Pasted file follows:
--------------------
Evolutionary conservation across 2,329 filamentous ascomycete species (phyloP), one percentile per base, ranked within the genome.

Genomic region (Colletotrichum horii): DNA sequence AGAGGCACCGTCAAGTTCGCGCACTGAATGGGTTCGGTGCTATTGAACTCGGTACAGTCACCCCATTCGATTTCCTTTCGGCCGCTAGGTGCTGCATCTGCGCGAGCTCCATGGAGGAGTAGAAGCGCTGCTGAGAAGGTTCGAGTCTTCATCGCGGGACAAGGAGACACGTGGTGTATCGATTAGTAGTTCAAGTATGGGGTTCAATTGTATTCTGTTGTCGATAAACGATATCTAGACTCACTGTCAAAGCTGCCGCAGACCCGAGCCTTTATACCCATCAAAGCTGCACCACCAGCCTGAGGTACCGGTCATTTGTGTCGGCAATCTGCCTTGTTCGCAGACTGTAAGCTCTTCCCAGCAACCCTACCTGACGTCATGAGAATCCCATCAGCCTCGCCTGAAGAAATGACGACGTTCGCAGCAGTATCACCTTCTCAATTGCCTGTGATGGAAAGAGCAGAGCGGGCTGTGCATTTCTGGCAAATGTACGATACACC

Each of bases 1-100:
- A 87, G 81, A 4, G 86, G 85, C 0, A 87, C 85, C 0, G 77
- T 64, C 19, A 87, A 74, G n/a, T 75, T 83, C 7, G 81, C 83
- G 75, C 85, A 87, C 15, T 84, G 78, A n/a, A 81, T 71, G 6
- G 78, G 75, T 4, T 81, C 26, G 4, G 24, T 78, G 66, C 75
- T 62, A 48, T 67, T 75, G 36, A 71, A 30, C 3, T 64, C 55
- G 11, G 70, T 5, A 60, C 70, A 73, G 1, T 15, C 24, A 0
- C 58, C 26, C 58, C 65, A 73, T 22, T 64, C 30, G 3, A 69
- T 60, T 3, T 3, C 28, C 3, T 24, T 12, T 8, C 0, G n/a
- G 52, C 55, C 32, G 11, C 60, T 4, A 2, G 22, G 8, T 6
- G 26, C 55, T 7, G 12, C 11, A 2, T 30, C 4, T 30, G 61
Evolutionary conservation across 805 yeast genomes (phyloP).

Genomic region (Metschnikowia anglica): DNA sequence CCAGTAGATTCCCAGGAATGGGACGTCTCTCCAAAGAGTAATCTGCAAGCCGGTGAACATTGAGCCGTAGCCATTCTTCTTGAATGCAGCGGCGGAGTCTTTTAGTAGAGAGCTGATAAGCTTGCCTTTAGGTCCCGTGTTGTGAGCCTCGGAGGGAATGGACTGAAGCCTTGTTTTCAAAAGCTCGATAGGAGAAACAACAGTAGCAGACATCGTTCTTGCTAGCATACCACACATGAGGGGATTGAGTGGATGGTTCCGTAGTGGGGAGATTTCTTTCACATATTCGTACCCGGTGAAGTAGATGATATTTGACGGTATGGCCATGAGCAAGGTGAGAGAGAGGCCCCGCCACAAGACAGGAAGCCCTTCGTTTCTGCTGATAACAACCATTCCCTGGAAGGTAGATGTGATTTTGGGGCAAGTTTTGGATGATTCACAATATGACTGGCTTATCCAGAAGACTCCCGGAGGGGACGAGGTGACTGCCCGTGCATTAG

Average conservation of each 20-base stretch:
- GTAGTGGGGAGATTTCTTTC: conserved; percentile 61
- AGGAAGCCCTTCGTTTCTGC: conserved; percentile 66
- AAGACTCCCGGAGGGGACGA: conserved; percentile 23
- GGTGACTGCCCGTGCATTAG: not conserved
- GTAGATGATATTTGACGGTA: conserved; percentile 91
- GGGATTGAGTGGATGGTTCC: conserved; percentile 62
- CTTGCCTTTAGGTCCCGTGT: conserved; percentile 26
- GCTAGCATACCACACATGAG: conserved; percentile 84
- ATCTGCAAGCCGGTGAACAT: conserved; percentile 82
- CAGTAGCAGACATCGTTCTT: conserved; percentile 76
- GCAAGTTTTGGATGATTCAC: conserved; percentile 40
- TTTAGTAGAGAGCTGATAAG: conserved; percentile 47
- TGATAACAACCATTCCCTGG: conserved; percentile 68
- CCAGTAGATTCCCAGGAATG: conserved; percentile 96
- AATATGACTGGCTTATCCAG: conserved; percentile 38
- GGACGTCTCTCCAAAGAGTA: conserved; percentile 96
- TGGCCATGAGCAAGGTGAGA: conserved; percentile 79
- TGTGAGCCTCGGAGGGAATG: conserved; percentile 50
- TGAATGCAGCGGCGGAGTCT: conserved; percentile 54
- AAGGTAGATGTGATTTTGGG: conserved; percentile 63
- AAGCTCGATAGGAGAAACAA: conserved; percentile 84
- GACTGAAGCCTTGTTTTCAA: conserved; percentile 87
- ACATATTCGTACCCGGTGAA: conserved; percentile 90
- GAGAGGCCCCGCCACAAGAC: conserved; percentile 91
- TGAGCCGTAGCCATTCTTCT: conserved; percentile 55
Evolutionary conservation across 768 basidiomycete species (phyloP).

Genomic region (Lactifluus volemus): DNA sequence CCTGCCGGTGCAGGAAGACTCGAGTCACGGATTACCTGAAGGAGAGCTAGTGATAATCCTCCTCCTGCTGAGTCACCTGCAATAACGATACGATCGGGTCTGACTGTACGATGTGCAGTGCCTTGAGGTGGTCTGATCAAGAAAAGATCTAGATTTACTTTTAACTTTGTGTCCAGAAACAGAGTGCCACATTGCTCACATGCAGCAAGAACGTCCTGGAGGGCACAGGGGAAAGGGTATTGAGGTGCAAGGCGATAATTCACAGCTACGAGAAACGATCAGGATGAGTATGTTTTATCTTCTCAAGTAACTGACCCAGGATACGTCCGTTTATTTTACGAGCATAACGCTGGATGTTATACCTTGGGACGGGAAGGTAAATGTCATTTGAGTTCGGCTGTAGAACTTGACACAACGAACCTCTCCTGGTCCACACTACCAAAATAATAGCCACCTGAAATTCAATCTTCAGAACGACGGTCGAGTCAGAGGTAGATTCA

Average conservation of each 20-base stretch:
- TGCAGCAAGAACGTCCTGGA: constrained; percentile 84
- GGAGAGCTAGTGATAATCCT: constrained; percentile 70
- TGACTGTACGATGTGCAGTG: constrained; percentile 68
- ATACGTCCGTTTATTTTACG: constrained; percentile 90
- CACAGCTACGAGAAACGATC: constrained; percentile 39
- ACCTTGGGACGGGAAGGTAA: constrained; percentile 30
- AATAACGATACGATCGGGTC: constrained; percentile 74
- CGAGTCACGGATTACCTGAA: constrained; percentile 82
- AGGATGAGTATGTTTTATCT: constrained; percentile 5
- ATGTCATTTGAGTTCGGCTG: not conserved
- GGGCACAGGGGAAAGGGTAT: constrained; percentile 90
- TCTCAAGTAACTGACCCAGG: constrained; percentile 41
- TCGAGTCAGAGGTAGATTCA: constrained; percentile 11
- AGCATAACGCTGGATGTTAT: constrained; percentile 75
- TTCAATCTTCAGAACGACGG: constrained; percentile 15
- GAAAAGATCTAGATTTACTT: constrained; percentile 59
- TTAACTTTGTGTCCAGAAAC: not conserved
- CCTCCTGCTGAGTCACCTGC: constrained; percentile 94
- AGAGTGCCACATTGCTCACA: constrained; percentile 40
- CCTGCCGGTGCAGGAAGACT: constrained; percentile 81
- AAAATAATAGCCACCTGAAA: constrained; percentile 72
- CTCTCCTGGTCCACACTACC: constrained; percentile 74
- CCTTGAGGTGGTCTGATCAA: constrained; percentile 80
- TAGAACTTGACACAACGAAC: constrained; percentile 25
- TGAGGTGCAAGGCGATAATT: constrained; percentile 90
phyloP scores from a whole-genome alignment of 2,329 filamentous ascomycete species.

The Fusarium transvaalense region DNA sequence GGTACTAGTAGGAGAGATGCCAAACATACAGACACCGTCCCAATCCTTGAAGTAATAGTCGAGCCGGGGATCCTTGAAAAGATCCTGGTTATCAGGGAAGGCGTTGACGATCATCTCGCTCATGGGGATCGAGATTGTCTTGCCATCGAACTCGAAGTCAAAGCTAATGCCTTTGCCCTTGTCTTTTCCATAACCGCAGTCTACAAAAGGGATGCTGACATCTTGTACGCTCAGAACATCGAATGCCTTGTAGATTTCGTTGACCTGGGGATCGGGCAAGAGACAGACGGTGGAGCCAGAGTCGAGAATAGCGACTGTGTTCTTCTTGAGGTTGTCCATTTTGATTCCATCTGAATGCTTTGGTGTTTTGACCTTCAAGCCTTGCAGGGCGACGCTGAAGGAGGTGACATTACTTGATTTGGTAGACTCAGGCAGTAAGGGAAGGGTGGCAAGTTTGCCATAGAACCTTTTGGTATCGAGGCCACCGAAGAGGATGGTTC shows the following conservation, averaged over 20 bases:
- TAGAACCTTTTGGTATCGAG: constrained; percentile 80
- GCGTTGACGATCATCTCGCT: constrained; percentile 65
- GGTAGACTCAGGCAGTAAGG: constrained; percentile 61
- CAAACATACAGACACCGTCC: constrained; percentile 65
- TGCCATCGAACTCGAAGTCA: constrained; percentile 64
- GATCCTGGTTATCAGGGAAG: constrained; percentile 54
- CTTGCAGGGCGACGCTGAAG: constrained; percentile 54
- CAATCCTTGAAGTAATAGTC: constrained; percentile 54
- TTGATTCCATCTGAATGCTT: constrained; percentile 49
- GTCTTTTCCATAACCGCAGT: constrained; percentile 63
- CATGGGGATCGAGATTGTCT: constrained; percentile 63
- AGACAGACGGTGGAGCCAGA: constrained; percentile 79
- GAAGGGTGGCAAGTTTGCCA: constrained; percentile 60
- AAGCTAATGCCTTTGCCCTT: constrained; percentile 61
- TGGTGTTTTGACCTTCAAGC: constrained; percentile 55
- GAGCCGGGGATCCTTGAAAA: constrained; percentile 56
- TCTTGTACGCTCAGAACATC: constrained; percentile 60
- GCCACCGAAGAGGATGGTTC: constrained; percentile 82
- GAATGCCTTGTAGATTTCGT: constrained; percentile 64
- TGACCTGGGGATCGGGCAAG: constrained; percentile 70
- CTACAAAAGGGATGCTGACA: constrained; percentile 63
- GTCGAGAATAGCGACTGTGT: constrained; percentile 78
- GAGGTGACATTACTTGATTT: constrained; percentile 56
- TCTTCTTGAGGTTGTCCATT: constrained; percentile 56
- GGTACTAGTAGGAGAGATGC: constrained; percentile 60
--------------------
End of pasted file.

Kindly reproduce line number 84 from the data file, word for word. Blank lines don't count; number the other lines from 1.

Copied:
- GAAGGGTGGCAAGTTTGCCA: constrained; percentile 60